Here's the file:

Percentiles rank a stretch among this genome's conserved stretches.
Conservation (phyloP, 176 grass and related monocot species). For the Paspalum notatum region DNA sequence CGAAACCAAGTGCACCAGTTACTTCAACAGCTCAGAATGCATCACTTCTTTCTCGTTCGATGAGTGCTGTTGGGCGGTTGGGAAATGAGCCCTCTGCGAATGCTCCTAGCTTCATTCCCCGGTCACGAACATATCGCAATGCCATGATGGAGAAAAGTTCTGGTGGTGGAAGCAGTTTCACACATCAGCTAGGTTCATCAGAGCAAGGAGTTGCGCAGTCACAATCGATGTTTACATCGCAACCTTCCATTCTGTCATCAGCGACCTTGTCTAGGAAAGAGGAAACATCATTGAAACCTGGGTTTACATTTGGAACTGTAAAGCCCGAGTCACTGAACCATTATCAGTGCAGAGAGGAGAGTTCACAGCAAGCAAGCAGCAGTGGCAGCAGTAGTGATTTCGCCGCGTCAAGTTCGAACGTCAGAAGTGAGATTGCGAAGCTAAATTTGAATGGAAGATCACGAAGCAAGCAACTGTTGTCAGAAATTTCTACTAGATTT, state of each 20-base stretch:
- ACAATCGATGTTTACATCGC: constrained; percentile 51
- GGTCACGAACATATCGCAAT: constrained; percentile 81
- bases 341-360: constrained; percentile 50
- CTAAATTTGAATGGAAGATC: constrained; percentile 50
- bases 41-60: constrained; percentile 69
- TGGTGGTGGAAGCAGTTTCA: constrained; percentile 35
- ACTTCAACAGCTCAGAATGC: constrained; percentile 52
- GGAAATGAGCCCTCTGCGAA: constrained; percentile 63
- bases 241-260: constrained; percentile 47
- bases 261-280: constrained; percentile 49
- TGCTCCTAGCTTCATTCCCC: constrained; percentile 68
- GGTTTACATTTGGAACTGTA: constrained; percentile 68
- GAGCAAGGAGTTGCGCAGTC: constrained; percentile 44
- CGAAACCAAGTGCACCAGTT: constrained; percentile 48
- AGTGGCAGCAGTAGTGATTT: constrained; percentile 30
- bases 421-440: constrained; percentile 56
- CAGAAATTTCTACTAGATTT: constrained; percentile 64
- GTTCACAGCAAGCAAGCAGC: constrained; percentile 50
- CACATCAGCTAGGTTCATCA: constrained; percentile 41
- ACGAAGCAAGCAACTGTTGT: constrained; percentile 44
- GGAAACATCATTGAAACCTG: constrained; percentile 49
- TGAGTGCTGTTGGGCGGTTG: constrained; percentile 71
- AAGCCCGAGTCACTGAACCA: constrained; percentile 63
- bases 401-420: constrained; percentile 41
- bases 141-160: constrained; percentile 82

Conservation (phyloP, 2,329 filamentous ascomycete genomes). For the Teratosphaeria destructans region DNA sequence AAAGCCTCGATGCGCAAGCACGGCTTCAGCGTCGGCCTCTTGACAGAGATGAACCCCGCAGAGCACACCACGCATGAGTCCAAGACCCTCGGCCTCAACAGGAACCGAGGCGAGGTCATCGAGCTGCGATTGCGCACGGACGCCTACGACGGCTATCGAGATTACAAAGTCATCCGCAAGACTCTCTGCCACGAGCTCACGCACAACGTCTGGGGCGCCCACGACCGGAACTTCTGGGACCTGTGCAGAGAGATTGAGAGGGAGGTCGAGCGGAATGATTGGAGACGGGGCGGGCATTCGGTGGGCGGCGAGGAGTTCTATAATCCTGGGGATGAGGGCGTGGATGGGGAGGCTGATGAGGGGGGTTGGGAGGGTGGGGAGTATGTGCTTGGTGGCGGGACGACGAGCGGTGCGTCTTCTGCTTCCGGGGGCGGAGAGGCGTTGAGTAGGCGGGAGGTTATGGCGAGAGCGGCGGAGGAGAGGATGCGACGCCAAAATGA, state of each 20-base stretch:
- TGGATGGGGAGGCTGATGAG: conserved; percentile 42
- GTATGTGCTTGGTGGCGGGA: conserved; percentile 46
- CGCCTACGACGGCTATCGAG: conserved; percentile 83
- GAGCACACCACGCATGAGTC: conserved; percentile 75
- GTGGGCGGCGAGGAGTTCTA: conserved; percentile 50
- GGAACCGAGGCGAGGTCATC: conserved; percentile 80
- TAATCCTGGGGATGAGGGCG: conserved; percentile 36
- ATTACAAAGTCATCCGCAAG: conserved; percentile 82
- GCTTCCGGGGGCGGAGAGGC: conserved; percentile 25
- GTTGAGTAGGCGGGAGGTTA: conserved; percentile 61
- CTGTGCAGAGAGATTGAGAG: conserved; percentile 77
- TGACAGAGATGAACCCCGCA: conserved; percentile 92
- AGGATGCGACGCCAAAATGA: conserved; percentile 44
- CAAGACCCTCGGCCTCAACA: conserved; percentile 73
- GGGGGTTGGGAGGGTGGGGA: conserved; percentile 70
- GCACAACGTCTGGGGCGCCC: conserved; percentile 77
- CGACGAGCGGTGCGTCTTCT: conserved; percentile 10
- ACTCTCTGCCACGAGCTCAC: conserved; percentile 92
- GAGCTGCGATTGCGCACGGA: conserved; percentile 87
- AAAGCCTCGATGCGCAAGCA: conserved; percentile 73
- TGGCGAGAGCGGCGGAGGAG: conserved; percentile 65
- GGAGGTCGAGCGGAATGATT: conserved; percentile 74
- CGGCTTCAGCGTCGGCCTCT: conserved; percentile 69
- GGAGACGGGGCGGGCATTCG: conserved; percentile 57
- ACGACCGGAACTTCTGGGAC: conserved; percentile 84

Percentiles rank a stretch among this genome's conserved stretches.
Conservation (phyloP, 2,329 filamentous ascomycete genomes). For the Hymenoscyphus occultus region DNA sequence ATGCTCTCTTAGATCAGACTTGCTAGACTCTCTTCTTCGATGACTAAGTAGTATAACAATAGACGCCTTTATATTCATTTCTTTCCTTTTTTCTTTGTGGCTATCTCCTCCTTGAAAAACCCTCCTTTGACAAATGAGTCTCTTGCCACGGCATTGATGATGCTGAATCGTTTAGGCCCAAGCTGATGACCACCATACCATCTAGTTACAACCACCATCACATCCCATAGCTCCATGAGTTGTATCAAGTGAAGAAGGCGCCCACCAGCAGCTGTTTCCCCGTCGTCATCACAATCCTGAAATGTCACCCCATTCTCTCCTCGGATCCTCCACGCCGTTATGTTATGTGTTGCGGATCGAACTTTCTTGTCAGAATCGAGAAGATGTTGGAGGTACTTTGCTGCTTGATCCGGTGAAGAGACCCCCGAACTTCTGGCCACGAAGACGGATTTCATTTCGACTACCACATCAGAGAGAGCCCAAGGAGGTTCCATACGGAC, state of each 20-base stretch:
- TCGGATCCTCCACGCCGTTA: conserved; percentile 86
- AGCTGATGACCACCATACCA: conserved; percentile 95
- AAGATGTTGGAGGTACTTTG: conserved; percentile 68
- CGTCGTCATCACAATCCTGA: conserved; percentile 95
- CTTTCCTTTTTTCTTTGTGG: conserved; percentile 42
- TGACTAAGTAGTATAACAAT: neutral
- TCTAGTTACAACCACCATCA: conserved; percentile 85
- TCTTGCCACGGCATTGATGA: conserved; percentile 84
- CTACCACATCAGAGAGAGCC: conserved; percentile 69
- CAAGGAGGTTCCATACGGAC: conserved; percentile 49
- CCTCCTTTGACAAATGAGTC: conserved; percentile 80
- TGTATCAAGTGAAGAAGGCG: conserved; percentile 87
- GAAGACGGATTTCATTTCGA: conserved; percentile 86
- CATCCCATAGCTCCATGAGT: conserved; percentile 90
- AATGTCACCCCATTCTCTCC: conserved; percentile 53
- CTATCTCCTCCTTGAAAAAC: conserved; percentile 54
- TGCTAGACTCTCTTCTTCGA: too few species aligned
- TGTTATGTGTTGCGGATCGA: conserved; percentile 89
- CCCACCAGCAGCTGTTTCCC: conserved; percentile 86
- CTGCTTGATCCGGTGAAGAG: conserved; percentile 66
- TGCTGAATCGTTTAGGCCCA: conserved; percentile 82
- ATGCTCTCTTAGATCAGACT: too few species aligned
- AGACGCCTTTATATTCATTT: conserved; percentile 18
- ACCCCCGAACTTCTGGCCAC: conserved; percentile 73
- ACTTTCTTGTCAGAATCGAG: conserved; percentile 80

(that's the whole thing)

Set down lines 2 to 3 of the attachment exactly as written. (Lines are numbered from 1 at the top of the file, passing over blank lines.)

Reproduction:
Conservation (phyloP, 176 grass and related monocot species). For the Paspalum notatum region DNA sequence CGAAACCAAGTGCACCAGTTACTTCAACAGCTCAGAATGCATCACTTCTTTCTCGTTCGATGAGTGCTGTTGGGCGGTTGGGAAATGAGCCCTCTGCGAATGCTCCTAGCTTCATTCCCCGGTCACGAACATATCGCAATGCCATGATGGAGAAAAGTTCTGGTGGTGGAAGCAGTTTCACACATCAGCTAGGTTCATCAGAGCAAGGAGTTGCGCAGTCACAATCGATGTTTACATCGCAACCTTCCATTCTGTCATCAGCGACCTTGTCTAGGAAAGAGGAAACATCATTGAAACCTGGGTTTACATTTGGAACTGTAAAGCCCGAGTCACTGAACCATTATCAGTGCAGAGAGGAGAGTTCACAGCAAGCAAGCAGCAGTGGCAGCAGTAGTGATTTCGCCGCGTCAAGTTCGAACGTCAGAAGTGAGATTGCGAAGCTAAATTTGAATGGAAGATCACGAAGCAAGCAACTGTTGTCAGAAATTTCTACTAGATTT, state of each 20-base stretch:
- ACAATCGATGTTTACATCGC: constrained; percentile 51